Most of these taxa are known from skulls and jaws and a few from skeletons, but the neck vertebrae are not often preserved. However, Nikos Solounias (2007, personal communication) is currently publishing a description of a new fossil of the giraffid Bohlinia that preserves a neck that is intermediate in length between Giraffa and the okapi (Fig. 11). Thus, we do know how the giraffe got its long neck, and we have the transitional fossils to show how and when it occurred! Once again, the fossil record has provided a specimen whose very existence the creationists have long denied.
Elephants and Their Kin
Both molecular and paleontological evidence agree that artiodactyls and perissodactyls are a natural group of ungulates. However, when it comes to a third major hoofed mammal clade, the tethytheres (elephants, sirenians, and their kin), there is a conflict between molecular evidence which places them in the Afrotheria (Springer et al. 2004; Murphy et al. 2001) and the morphological and paleontological evidence that unites them with ungulates (Novacek 1986, 1992; Novacek and Wyss 1986; Novacek et al. 1988; Prothero et al. 1988; Prothero 1993; Gheerbrant et al. 2005). We will not discuss this issue further here, because numerous laboratories and paleontologists are working to resolve the conflict. Many of primitive tethytheres had hooves, so we will treat them as hoofed mammals in an ecological sense, even if it is not clear that they are part of the Ungulata.
Elephants Without Trunks
The Proboscidea, or the order of elephants and their extinct relatives, have an outstanding fossil record (Shoshani and Tassy 1996), since they are large-bodied heavy-boned animals that fossilize well. The details of their systematics are still not fully worked out (Lambert and Shoshani 1998), but many of the broader trends are well documented. The earliest proboscidean in the fossil record is known as Phosphatherium; it comes from the late Paleocene of Morocco (Gheerbrant et al. 1996). Although it consists of a partial skull, the teeth already have the classic mastodont pattern. By the early Eocene, we have Numidotherium from Algeria (Mahboubi et al. 1984), which shows the high forehead and small tusks characteristic of mastodonts and the beginning of retracted nasal bones, suggesting a short proboscis. By the late Eocene and Oligocene, we have the well-known Moeritherium, which looked more like a large tapir or pygmy hippo than an elephant (Fig. 12). Nevertheless, the skull shows evidence of a short proboscis, short tusks in the upper and lower jaws, teeth typical of primitive mastodonts, and many details in the rest of the skull that unquestionably link it with the Proboscidea.
From Moeritherium, there was a tremendous radiation of mastodonts and mammoths in the Oligocene and Miocene (Fig. 13), including lineages with shovel-like lower tusks (the amebelodonts), some with downturned lower tusks (the deinotheres), some with very long straight tusks (the anancines) or four long straight tusks (the stegotetrabelodonts), plus the lineage of the American mastodon (the mammutids), and the lineages that became the mammoths and modern elephants. All of these can be traced back to primitive gomphotheres of the Oligocene and Miocene, which had short trunks and tusks, but were otherwise unspecialized. The gomphotheres, in turn, can be traced back to primitive forms from the Egyptian Oligocene Fayûm beds, including Phiomia and Palaeomastodon. Once again, the phylogeny is bushy and branching, although it can be summarized in terms of its general trends (Fig. 12): gradual retraction of the nasal opening, indicating a larger and longer proboscis and eventually a true trunk; elongation of the upper and lower incisors to form a variety of tusk shapes and combinations; specialization of the teeth from simple bunodont pig-like teeth to the cross-crested lophodont teeth of many mastodonts, to the highly specialized grinding teeth of elephants and mammoths; and many other trends. A creationist might take a superficial look at Moeritherium and assign it to the “hippo kind,” but we have all the transitional fossils (and the anatomical evidence) to trace it right up to modern elephants.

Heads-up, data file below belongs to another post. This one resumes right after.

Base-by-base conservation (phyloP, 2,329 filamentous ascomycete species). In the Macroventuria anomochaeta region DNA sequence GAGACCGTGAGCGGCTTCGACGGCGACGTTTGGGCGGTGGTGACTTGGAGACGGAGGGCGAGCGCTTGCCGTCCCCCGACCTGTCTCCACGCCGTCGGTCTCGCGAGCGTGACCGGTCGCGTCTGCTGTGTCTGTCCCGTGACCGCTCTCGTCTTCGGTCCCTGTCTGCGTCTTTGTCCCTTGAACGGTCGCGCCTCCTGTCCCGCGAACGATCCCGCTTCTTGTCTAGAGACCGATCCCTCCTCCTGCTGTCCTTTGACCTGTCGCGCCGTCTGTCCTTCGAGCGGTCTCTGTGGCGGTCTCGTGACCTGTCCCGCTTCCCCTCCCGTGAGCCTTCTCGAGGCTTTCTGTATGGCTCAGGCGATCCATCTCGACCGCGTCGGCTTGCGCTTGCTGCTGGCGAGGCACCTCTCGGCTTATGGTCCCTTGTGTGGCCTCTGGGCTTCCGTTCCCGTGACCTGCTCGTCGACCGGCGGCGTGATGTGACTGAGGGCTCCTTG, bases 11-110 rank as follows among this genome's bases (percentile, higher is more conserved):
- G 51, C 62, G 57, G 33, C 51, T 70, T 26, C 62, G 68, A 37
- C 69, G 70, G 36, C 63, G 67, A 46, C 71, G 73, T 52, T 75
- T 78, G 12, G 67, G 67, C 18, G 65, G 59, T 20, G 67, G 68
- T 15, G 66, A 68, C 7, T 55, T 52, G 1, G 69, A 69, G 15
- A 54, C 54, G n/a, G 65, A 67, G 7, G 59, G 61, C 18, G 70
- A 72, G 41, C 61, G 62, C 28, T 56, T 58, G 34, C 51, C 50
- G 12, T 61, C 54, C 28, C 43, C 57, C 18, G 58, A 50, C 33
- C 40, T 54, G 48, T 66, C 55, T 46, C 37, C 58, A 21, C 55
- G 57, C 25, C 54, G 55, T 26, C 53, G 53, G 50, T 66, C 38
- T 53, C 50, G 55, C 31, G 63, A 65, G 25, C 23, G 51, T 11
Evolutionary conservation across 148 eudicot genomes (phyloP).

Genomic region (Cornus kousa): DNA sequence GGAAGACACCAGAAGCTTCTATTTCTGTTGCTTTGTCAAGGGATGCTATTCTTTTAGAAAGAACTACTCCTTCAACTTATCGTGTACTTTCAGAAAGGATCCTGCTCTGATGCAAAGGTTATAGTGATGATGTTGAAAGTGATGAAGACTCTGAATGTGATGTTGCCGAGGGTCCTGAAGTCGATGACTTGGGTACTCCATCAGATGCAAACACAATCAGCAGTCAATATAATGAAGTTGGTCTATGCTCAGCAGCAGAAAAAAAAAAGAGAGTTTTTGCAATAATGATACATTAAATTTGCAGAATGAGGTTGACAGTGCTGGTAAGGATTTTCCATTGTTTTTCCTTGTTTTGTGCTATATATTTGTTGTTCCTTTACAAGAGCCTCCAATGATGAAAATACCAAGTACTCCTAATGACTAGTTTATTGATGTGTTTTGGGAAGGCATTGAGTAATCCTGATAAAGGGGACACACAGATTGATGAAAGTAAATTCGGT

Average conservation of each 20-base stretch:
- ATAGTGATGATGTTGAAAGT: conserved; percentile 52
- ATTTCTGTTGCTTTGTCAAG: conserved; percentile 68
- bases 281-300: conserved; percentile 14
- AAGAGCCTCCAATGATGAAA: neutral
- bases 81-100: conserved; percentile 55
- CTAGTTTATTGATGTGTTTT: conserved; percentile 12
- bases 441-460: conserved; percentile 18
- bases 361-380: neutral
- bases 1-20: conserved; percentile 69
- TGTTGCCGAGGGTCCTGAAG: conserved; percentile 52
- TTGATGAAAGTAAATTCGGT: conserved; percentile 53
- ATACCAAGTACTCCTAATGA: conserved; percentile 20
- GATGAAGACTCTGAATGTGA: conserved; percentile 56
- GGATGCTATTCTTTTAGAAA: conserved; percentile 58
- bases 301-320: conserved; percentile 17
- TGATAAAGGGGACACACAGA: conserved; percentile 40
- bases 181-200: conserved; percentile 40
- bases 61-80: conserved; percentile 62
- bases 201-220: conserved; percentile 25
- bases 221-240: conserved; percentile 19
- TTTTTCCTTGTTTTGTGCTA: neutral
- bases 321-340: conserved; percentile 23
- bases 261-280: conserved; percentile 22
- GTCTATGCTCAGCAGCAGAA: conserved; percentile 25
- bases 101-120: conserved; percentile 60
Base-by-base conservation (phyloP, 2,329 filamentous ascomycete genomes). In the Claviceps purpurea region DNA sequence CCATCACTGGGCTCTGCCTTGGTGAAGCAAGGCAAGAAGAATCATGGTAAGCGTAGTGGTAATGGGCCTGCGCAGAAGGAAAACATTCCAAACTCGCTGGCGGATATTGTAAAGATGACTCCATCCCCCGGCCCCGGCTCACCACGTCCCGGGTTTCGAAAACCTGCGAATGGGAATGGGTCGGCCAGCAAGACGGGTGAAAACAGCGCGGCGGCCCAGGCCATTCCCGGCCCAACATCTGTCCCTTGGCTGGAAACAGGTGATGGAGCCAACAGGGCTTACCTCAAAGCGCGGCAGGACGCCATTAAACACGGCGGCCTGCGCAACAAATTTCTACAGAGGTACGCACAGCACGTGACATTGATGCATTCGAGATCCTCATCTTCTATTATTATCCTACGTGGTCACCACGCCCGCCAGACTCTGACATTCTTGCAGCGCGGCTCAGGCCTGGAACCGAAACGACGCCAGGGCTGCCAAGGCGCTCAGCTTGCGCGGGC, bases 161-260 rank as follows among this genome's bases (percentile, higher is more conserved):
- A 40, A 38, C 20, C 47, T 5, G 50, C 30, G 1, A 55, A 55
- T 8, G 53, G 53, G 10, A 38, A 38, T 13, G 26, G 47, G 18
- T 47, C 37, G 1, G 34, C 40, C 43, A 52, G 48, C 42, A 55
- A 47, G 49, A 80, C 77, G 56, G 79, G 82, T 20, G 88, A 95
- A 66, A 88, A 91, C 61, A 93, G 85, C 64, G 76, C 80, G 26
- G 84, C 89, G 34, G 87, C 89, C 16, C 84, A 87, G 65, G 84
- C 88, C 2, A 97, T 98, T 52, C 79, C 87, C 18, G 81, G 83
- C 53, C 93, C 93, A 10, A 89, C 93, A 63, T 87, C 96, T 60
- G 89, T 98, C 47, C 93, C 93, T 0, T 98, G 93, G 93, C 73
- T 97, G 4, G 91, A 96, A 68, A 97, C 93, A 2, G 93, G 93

Finally, let us look at another order of mammals, the Sirenia or “sea cows” (the manatees and dugongs). Today, these peaceful aquatic creatures float in shallow tropical waters and graze on sea grass. They are fully aquatic, with two front flippers and no visible hind legs. For decades, their relationships to the rest of the mammals were unknown until McKenna (1975) showed that they are the sister taxon of the Proboscidea and part of a group he called the Tethytheria. Subsequent work has found a huge number of highly specialized features that confirm this hunch, so it is now a well-established notion. In the past decade, the monophyly of the Tethytheria was also confirmed by later molecular analysis. However, most sirenian fossils are incomplete, usually consisting of the distinctive extremely dense bone of their ribs (used for ballast) or occasional skulls and teeth. Then Daryl Domning (2001) described an amazing transitional fossil from the Eocene of Jamaica (Fig. 13). Known as Pezosiren portelli (“Portell’s walking sirenian”), it has the characteristic skull and teeth of a sirenian and even the dense bones of the ribs so typical of the group. Yet this creature had four perfectly good legs complete with terrestrial hands and feet, not flippers as seen in the living sirenians (Fig. 14).